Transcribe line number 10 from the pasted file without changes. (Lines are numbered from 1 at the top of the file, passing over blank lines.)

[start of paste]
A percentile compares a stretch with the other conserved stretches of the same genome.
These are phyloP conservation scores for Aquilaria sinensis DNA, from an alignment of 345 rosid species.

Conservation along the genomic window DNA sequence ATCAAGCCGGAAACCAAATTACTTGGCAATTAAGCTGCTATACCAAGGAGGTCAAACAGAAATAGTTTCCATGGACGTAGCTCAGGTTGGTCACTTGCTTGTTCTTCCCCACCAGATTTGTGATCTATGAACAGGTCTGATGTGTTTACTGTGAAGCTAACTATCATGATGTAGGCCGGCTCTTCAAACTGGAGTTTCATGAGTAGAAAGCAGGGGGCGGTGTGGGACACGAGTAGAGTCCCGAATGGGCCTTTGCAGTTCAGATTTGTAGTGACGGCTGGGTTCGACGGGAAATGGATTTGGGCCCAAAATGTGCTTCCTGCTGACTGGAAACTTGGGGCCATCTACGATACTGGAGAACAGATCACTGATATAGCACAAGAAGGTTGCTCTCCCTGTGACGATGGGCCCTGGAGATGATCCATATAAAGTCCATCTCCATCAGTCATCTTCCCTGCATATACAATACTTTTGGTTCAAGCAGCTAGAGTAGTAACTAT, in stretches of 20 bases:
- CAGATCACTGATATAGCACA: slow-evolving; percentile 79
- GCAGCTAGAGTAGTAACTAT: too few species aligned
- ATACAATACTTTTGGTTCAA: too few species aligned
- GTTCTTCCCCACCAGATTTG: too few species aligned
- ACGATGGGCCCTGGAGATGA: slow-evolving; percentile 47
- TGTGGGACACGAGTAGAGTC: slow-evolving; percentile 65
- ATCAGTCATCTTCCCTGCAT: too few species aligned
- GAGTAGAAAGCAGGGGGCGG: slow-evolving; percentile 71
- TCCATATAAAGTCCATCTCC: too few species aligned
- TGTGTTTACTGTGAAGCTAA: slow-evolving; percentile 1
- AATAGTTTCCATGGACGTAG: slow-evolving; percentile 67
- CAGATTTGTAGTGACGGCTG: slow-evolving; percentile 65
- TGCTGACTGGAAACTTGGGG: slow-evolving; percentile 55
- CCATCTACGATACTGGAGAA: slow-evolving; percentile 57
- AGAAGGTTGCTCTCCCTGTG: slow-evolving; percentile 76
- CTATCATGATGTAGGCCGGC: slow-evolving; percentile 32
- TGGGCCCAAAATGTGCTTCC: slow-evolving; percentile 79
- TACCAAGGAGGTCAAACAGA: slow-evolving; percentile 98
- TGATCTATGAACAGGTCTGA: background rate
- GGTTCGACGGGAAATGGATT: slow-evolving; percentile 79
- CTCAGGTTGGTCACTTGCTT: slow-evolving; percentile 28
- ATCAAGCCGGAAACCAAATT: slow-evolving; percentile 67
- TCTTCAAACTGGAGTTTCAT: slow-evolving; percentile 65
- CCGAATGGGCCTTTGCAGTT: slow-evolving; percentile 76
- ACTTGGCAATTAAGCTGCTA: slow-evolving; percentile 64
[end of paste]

- ATCAGTCATCTTCCCTGCAT: too few species aligned